Bicyclist killed in crash in rural Templeton

May 6, 2022


A 68-year-old Templeton man was killed in a bicycle crash on Oakdale Road near Vineyard Drive on April 30. [Tribune]

Jeffrey Parks was headed westbound at about 25 mph on Oakdale Road in rural Templeton when he hit a culvert and flew off his bike. Even though Parks was wearing a helmet, the crash rendered him unconscious.

First responders attempted lifesaving measures, but Parks died from blunt force trauma.

CHP officers are investigating the crash.

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The roads are not designed for bikes and this is the result. IMO bicycles need an entirely separate road of their own. Promoting “sharing” just isn’t gonna ever cut it.

My heart grieves today after this terrible tragedy. I knew Jeff. We worked together for 16 years. He was a good man. A loving father and husband. A solid individual all the way around. He was very quiet and private. He never missed work, had a great work ethic and attitude, along being very talented at his job. I hadn’t seen or heard from for six years, what horrendous news to hear.

Jeff loved cycling and it has been a passion of his for years, long before I knew him. I was always amazed at the number of miles he would ride in a given week. I pray for his grieving wife and son. I hope they will be comforted through this terrible time of loss. I know the cycling community lost one of their own Friday and will be dearly missed. Once again, we see how precious life is. Be blessed in what you have and the gift of each day. Hug and hold your family daily. Rest in peace Jeff my friend.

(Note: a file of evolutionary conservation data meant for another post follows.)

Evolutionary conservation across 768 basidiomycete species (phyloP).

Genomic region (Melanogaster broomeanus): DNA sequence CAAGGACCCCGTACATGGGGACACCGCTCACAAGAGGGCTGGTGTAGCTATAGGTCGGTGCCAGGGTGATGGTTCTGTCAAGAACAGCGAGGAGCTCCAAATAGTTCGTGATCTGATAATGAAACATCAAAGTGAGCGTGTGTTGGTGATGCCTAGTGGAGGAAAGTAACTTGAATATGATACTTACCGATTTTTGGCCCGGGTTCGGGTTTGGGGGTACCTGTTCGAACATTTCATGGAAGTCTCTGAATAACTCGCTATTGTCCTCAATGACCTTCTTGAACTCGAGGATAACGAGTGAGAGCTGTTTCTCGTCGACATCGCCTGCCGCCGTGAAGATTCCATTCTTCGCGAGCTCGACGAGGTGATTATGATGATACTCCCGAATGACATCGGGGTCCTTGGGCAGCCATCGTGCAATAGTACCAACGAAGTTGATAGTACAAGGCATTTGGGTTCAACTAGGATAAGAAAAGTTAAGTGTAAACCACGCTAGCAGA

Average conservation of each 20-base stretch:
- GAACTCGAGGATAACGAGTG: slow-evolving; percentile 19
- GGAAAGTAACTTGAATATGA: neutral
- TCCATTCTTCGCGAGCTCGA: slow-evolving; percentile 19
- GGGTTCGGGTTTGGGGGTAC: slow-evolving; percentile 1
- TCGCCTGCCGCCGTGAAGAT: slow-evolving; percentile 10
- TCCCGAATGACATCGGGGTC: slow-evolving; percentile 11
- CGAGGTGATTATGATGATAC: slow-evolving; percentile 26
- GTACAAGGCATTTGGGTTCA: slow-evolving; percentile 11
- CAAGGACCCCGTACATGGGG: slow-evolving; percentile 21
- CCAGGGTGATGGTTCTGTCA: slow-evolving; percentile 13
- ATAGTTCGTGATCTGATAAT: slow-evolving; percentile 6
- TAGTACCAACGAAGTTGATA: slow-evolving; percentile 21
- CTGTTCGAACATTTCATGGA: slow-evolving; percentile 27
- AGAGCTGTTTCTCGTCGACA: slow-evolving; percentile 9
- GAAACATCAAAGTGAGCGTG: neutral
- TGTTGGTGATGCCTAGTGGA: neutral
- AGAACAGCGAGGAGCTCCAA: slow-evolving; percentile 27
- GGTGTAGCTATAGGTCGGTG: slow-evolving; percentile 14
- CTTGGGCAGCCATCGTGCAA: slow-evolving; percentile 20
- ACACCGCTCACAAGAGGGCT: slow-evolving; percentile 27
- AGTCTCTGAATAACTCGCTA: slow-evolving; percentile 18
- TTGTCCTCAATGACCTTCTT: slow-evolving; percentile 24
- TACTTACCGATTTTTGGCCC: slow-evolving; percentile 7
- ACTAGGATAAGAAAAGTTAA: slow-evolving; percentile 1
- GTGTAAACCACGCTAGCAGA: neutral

Gibson has not been a champion for County Public Works so we can expext more bicycles on the substandard roads to harvest more like this. Tragic but a consequence of prorities that do not address the traffic growth/public safety in this county. Don’t blame SLOCOG, just try sharing the roads East of Santa Margarita or simply crossing Hwy 101 at Tassajara Crk Rd. We promote tourism, as in come one come all, enjoy the outdoors, spend your money at the numerous agtourism locations and stay in our many hotels. Then we have our state wanting more developement, only to fix our circulation issues after the head count warrants it. Maybe I should have just typed, don’t ge me started.

So, those of us who pay considerable taxes in order to have safe roads…FOR CARS…should pay again to pacify a recreation?

How about, don’t ride on roads that are well known to be dangerous for bicycle riders? SLO County has always been a rural countryside, with roads built only to access those parts for commerce or housing. It’s very well known by the cycling community, that many rods here are not designed, nor adequate for bicycles, yet bikeys still enthusiastically ride them.

I am very sad this man has died. Any tragic death hurts our community. But, nothing about the road is to blame for this terrible tragedy, of the rider going into the ditch.

Let’s look into bicycle helmet safety construction instead. It’s obvious to anyone that bicycle helmets only protect from large bug impacts. There is no standard like motorcycle helmets are subjected to. You can inject cheap foam into a mould, cover it with cheaper plastic in a rainbow of colors, attach a poorly designed chinstrap, and sell them to 5 year old children as a “safety helmet”, with no consideration for real protection at any level…and parents believe their child is now invincible!